Just as the markets are recovering from a volatile year’s end to 2018, the last thing investors want to hear is the word “recession.” However, the word has been thrown around the central bank more often, according to the latest CNBC Fed Survey.
According to the survey, which was conducted while the U.S. was in the midst of a government shutdown, the chance of a recession happening within the next 12 months rose to 26 percent. The last highest level was in 2016 when it reached 29 percent.
The level reached its highest in 2011 when it hit 36 percent.
“When you look at the slide in global growth, it is hard to think that, in a matter of time, the U.S. won’t join the slide,” Kevin Giddis, Head of Fixed Income Capital Markets at Raymond James Financial, wrote in response to the survey. “This prospect has only been enhanced by a lack of a trade deal, the government shutdown, and a completely inefficient cooperation in Washington.”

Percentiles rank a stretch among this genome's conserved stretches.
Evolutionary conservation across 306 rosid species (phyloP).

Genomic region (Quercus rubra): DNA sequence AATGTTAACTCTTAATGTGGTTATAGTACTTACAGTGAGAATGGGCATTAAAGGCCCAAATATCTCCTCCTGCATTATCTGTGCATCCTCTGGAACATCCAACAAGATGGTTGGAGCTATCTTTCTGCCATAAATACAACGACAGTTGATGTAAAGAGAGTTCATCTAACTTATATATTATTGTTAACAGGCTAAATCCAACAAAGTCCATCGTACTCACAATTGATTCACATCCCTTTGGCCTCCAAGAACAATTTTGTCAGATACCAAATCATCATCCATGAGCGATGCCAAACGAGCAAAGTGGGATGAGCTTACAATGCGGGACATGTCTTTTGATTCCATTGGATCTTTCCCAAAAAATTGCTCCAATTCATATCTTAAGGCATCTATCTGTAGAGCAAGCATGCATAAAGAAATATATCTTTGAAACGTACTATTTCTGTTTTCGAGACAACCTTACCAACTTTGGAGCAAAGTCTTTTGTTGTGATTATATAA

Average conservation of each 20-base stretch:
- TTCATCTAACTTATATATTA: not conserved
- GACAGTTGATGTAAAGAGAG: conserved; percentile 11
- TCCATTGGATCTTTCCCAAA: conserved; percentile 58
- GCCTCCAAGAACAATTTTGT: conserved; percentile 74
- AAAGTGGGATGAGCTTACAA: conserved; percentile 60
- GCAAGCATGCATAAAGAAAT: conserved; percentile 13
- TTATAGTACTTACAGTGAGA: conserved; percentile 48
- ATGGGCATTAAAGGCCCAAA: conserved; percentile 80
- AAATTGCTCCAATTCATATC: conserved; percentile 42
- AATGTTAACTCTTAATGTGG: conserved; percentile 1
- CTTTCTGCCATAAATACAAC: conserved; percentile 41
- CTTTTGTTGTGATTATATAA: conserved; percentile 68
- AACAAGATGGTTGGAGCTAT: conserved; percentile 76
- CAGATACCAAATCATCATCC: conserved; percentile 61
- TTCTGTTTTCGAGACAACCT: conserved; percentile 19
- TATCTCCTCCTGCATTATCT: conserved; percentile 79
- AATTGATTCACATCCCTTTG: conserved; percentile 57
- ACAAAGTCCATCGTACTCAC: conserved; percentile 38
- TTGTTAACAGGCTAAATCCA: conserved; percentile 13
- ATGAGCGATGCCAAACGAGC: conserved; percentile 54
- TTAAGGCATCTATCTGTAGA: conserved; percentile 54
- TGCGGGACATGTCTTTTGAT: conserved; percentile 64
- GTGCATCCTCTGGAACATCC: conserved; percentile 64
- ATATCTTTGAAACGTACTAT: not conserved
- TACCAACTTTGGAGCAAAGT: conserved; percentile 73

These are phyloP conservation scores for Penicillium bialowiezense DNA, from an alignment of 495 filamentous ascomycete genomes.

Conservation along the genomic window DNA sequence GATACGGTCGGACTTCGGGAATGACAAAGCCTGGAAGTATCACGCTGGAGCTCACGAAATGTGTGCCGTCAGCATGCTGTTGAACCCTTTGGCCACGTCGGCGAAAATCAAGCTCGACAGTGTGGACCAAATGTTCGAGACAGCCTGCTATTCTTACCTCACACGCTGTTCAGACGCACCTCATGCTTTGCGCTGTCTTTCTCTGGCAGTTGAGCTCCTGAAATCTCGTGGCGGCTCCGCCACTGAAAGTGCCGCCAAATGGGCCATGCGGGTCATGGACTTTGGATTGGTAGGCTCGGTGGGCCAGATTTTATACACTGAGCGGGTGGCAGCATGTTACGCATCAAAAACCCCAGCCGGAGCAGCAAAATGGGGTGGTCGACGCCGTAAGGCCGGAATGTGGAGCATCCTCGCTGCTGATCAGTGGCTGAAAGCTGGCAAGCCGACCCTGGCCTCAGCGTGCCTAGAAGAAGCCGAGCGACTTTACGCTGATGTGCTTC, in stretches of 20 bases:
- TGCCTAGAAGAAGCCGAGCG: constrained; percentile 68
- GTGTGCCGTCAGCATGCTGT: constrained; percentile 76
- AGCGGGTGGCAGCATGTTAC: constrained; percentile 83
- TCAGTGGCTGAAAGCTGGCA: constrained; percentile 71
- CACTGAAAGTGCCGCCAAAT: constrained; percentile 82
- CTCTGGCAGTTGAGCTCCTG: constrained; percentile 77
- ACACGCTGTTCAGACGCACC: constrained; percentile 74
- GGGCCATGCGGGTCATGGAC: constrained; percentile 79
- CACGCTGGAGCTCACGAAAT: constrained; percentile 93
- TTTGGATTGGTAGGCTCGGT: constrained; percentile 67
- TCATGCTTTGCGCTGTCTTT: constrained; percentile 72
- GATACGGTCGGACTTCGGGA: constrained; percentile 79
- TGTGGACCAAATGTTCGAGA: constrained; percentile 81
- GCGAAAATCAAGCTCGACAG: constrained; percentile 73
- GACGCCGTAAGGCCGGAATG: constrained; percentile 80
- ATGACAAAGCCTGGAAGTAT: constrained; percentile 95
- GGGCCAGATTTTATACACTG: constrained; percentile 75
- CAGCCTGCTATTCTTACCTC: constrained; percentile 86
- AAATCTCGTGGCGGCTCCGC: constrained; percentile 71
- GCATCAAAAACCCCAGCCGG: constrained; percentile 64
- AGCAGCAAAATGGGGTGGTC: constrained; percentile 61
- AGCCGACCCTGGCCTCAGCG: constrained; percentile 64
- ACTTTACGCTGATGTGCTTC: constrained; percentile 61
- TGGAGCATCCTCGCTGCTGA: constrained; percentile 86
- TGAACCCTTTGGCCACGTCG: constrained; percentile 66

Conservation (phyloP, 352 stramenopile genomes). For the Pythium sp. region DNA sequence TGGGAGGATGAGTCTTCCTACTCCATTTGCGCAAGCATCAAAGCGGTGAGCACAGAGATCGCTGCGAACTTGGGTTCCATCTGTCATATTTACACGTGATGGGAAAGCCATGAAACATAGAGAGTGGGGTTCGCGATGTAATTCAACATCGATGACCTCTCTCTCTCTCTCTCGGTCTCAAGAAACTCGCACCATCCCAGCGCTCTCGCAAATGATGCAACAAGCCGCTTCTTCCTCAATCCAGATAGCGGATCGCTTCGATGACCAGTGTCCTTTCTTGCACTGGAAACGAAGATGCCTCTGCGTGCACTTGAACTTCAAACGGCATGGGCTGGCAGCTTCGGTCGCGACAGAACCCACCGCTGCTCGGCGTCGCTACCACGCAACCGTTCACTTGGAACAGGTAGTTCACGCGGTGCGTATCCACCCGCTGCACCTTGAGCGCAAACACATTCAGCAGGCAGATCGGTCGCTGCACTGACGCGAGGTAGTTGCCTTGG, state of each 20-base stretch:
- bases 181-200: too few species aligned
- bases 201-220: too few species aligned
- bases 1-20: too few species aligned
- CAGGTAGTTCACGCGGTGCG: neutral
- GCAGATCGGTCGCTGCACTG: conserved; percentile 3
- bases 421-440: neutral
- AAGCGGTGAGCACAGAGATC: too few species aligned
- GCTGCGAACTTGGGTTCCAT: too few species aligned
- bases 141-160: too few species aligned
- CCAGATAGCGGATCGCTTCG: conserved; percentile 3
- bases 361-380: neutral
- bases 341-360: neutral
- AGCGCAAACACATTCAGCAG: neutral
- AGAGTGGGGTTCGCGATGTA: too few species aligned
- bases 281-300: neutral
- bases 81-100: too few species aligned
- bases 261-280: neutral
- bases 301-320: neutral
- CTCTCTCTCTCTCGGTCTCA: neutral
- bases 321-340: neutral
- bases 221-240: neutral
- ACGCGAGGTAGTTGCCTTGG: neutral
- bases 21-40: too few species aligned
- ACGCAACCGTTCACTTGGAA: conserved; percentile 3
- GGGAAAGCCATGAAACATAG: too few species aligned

The Fed is in the middle of a two-day policy meeting, which began on Tuesday and will conclude with Federal Reserve Chairman Jerome Powell speaking at a press conference–something the markets will obviously pay attention to closely.
“The FOMC policy statement will shift to a dovish tone that aligns with recent Fed speak,” Kathy Bostjancic, head of U.S. Macro Investor Services at Oxford Economics USA, wrote about the January meeting. “It will signal a pause in rate hikes by removing the reference to ‘some further gradual’ rate increases and modifying or removing the balance of risks assessment.”